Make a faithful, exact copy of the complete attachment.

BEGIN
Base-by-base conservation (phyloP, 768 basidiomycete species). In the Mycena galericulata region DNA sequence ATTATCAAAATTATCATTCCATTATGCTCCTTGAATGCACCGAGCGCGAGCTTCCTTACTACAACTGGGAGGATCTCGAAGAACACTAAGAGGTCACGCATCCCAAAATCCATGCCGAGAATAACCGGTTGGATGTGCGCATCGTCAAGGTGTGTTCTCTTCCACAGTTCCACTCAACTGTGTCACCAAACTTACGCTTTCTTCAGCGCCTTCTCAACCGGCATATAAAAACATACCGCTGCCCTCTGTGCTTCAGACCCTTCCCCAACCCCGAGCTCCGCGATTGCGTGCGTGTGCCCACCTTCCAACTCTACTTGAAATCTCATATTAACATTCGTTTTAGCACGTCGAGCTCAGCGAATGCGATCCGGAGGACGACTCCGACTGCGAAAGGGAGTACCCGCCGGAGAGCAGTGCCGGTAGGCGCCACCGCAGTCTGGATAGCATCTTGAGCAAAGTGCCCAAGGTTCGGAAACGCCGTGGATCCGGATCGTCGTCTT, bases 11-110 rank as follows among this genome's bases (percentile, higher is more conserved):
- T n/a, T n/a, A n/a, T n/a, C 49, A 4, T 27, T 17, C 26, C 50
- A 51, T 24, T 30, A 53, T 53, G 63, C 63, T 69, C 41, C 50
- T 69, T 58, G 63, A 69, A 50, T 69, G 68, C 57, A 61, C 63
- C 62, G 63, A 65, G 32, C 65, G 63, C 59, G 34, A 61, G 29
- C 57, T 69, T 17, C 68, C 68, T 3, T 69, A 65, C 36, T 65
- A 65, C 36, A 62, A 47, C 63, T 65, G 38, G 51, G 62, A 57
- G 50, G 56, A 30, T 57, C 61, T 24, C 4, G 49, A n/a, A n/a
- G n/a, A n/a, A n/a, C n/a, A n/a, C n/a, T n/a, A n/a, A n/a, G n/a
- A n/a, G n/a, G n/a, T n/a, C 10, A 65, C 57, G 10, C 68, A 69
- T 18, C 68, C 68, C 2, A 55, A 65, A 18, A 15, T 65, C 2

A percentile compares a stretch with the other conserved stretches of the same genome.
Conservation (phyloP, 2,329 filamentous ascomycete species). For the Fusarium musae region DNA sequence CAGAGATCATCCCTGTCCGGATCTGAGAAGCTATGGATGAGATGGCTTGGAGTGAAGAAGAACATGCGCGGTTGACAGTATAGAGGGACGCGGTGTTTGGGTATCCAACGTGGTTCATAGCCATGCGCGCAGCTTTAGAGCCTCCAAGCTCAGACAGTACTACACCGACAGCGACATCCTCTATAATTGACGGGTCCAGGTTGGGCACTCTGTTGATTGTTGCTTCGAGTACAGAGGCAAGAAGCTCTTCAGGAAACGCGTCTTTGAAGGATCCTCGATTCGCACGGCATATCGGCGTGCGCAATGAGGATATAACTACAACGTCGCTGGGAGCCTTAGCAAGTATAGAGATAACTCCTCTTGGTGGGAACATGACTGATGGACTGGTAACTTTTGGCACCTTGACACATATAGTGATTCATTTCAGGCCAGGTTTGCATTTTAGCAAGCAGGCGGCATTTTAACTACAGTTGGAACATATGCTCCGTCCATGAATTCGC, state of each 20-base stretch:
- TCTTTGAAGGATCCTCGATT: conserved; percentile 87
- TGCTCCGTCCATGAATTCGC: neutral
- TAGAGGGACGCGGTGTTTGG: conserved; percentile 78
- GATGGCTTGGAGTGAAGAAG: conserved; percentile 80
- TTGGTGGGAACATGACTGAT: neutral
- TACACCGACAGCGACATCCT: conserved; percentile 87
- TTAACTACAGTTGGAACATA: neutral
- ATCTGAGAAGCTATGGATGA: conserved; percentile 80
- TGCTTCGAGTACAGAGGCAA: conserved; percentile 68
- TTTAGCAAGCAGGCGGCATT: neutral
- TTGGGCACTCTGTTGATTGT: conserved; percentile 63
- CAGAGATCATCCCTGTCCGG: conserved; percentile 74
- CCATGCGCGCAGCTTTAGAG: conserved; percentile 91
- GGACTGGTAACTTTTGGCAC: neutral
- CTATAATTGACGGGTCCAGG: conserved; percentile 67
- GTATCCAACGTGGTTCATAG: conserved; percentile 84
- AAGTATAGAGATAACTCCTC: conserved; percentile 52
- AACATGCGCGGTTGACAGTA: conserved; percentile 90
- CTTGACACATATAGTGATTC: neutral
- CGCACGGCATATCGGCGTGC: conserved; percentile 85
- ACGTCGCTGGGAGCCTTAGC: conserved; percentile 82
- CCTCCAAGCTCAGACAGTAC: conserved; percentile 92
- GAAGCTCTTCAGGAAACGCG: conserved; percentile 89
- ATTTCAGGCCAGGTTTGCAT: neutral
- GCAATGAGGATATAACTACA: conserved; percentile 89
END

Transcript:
Base-by-base conservation (phyloP, 768 basidiomycete species). In the Mycena galericulata region DNA sequence ATTATCAAAATTATCATTCCATTATGCTCCTTGAATGCACCGAGCGCGAGCTTCCTTACTACAACTGGGAGGATCTCGAAGAACACTAAGAGGTCACGCATCCCAAAATCCATGCCGAGAATAACCGGTTGGATGTGCGCATCGTCAAGGTGTGTTCTCTTCCACAGTTCCACTCAACTGTGTCACCAAACTTACGCTTTCTTCAGCGCCTTCTCAACCGGCATATAAAAACATACCGCTGCCCTCTGTGCTTCAGACCCTTCCCCAACCCCGAGCTCCGCGATTGCGTGCGTGTGCCCACCTTCCAACTCTACTTGAAATCTCATATTAACATTCGTTTTAGCACGTCGAGCTCAGCGAATGCGATCCGGAGGACGACTCCGACTGCGAAAGGGAGTACCCGCCGGAGAGCAGTGCCGGTAGGCGCCACCGCAGTCTGGATAGCATCTTGAGCAAAGTGCCCAAGGTTCGGAAACGCCGTGGATCCGGATCGTCGTCTT, bases 11-110 rank as follows among this genome's bases (percentile, higher is more conserved):
- T n/a, T n/a, A n/a, T n/a, C 49, A 4, T 27, T 17, C 26, C 50
- A 51, T 24, T 30, A 53, T 53, G 63, C 63, T 69, C 41, C 50
- T 69, T 58, G 63, A 69, A 50, T 69, G 68, C 57, A 61, C 63
- C 62, G 63, A 65, G 32, C 65, G 63, C 59, G 34, A 61, G 29
- C 57, T 69, T 17, C 68, C 68, T 3, T 69, A 65, C 36, T 65
- A 65, C 36, A 62, A 47, C 63, T 65, G 38, G 51, G 62, A 57
- G 50, G 56, A 30, T 57, C 61, T 24, C 4, G 49, A n/a, A n/a
- G n/a, A n/a, A n/a, C n/a, A n/a, C n/a, T n/a, A n/a, A n/a, G n/a
- A n/a, G n/a, G n/a, T n/a, C 10, A 65, C 57, G 10, C 68, A 69
- T 18, C 68, C 68, C 2, A 55, A 65, A 18, A 15, T 65, C 2

A percentile compares a stretch with the other conserved stretches of the same genome.
Conservation (phyloP, 2,329 filamentous ascomycete species). For the Fusarium musae region DNA sequence CAGAGATCATCCCTGTCCGGATCTGAGAAGCTATGGATGAGATGGCTTGGAGTGAAGAAGAACATGCGCGGTTGACAGTATAGAGGGACGCGGTGTTTGGGTATCCAACGTGGTTCATAGCCATGCGCGCAGCTTTAGAGCCTCCAAGCTCAGACAGTACTACACCGACAGCGACATCCTCTATAATTGACGGGTCCAGGTTGGGCACTCTGTTGATTGTTGCTTCGAGTACAGAGGCAAGAAGCTCTTCAGGAAACGCGTCTTTGAAGGATCCTCGATTCGCACGGCATATCGGCGTGCGCAATGAGGATATAACTACAACGTCGCTGGGAGCCTTAGCAAGTATAGAGATAACTCCTCTTGGTGGGAACATGACTGATGGACTGGTAACTTTTGGCACCTTGACACATATAGTGATTCATTTCAGGCCAGGTTTGCATTTTAGCAAGCAGGCGGCATTTTAACTACAGTTGGAACATATGCTCCGTCCATGAATTCGC, state of each 20-base stretch:
- TCTTTGAAGGATCCTCGATT: conserved; percentile 87
- TGCTCCGTCCATGAATTCGC: neutral
- TAGAGGGACGCGGTGTTTGG: conserved; percentile 78
- GATGGCTTGGAGTGAAGAAG: conserved; percentile 80
- TTGGTGGGAACATGACTGAT: neutral
- TACACCGACAGCGACATCCT: conserved; percentile 87
- TTAACTACAGTTGGAACATA: neutral
- ATCTGAGAAGCTATGGATGA: conserved; percentile 80
- TGCTTCGAGTACAGAGGCAA: conserved; percentile 68
- TTTAGCAAGCAGGCGGCATT: neutral
- TTGGGCACTCTGTTGATTGT: conserved; percentile 63
- CAGAGATCATCCCTGTCCGG: conserved; percentile 74
- CCATGCGCGCAGCTTTAGAG: conserved; percentile 91
- GGACTGGTAACTTTTGGCAC: neutral
- CTATAATTGACGGGTCCAGG: conserved; percentile 67
- GTATCCAACGTGGTTCATAG: conserved; percentile 84
- AAGTATAGAGATAACTCCTC: conserved; percentile 52
- AACATGCGCGGTTGACAGTA: conserved; percentile 90
- CTTGACACATATAGTGATTC: neutral
- CGCACGGCATATCGGCGTGC: conserved; percentile 85
- ACGTCGCTGGGAGCCTTAGC: conserved; percentile 82
- CCTCCAAGCTCAGACAGTAC: conserved; percentile 92
- GAAGCTCTTCAGGAAACGCG: conserved; percentile 89
- ATTTCAGGCCAGGTTTGCAT: neutral
- GCAATGAGGATATAACTACA: conserved; percentile 89